Violet Versus Vietnam

Violet's sporadically-updated Vietnam blog documenting her year of teaching English in Tra Vinh and further adventures in Da Lat

The most depressed crocodile in southeast asia

Dien Hong Park, Pleiku. Vietnamese zoos break my heart. The only water in the tiny enclosure was a filthy, toilet-sized puddle, and people were just standing around throwing rocks and garbage and lit cigarettes at the poor thing. 

I was tempted to push one of them over the fence. Perhaps that would have cheered the crocodile up. 

I eat too much: a retrospective

I eat too much banh mi

I eat too many meaty soups 

I eat too many pancakes because I finally figured out how to make them fluffy without baking powder 

And I had to eat them with chocolate ice cream because I didn't have anything else to put on top. Other than fish sauce. 

And I had to eat them with chocolate ice cream because I didn't have anything else to put on top. Other than fish sauce. 

I eat too much seafood for someone who lives in the mountains

I eat too much of this meat cake and I don't really know what it's made of..

And I eat too much Vietnamese pizza even though it is covered in carrots and peas and corn and little poops of sweet potato mousse

I wear a hat and go on an adventure: secret shrine edition

Two-face!

Two-face!

The shrine of Nguyen Huu Hao -- father of Nam Phuong, the last empress of Vietnam -- is half-hidden in a pine forest on the edge of Da Lat. The internet informs me that his official title was "Pierre Nguyen Huu Hao, Duke [or possibly Marquis] of Long-My," but not much else, other than that he was very wealthy and very Catholic, and Nam Phuong had the shrine built in 1939. I'm sure that the ancient groundskeeper who lives in a hut at the foot of the hill knows some more secrets, but he was very busy sharpening a machete and didn't want to talk to me.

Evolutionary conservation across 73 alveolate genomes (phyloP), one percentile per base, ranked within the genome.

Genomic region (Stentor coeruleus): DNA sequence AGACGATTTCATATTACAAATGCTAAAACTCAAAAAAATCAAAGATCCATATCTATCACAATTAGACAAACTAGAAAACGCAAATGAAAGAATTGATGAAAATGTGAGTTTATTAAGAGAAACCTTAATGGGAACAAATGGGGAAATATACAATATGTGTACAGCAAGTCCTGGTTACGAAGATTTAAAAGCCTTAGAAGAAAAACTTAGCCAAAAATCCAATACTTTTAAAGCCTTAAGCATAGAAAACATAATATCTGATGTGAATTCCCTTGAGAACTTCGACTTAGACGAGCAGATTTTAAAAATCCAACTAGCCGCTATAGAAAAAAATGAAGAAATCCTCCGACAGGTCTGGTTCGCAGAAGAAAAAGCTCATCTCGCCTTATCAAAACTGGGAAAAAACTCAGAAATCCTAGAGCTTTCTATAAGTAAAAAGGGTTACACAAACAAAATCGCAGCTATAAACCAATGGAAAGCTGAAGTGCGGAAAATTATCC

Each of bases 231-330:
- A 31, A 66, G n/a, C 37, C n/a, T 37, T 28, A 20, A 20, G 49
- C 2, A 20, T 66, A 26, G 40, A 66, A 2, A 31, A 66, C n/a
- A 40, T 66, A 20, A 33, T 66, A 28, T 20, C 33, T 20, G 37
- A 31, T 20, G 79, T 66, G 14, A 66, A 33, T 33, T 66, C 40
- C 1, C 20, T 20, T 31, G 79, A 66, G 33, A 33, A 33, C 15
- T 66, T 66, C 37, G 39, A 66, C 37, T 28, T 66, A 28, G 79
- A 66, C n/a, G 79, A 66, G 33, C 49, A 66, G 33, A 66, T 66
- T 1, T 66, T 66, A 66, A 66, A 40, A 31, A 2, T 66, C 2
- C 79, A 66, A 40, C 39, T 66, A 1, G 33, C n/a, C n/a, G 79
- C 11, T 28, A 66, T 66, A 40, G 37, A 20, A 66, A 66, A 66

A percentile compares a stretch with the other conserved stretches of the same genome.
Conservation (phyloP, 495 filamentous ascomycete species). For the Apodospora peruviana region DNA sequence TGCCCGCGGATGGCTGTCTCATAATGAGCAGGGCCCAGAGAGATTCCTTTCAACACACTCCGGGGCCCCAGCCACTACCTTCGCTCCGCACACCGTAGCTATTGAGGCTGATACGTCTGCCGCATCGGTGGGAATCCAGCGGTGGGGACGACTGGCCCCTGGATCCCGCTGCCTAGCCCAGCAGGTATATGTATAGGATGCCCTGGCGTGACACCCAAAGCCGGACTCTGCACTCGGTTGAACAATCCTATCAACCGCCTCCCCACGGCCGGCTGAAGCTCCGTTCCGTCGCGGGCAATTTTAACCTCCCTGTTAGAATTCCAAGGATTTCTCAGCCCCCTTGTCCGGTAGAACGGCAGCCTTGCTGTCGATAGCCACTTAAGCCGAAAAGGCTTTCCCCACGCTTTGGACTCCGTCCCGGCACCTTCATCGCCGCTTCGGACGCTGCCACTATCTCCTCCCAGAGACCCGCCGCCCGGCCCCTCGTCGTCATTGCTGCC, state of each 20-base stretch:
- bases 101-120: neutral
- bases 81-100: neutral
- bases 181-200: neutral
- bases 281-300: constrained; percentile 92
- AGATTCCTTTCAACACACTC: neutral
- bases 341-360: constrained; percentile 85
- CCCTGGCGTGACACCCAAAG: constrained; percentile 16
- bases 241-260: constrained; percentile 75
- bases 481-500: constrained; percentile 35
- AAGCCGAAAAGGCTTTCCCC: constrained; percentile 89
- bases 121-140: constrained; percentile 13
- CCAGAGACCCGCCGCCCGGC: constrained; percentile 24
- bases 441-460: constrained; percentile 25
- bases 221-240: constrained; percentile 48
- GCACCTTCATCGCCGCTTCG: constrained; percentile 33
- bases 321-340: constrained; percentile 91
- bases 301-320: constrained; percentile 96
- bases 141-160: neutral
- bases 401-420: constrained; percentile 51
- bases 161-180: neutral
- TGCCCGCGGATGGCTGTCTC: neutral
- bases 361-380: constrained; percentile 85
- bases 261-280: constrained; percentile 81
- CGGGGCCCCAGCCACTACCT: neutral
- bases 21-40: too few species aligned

Ten million billion treacherous steps covered in slippery pine needles.

Ten million billion treacherous steps covered in slippery pine needles.

The shrine is pretty much deserted and in the process of being eaten by the forest, but, rather than feeling abandoned and spooky like so many other old places here, it's peaceful. Enchanted. Maybe it was just the stone lions, but the place gives me Asian Narnia vibes. I really wouldn't have been surprised if a goat-man had suddenly popped out from behind a tree. 

roof sprouts

roof sprouts

Picnic time

Picnic time

Forgotten places: the old French swimming pool

In my imaginary, alternative tour of Dalat*, we skip the emperor's palace, the villas and the train station, and instead get our French colonial fix here, on an abandoned hilltop on the edge of town, behind a gas station and some cabbage patches:

It looks more like the ruins of some Central American temple now, so it's hard to imagine what it was like in 1942, full of bathing French people escaping the Saigon heat on holiday in the mountains.

* The tour also includes eel-fishing in Xuan Huong Lake, visits to my two favorite cemeteries, and wraps up with everyone breaking into the Dalat Palace golf course through a hole in the fence on the southeast side.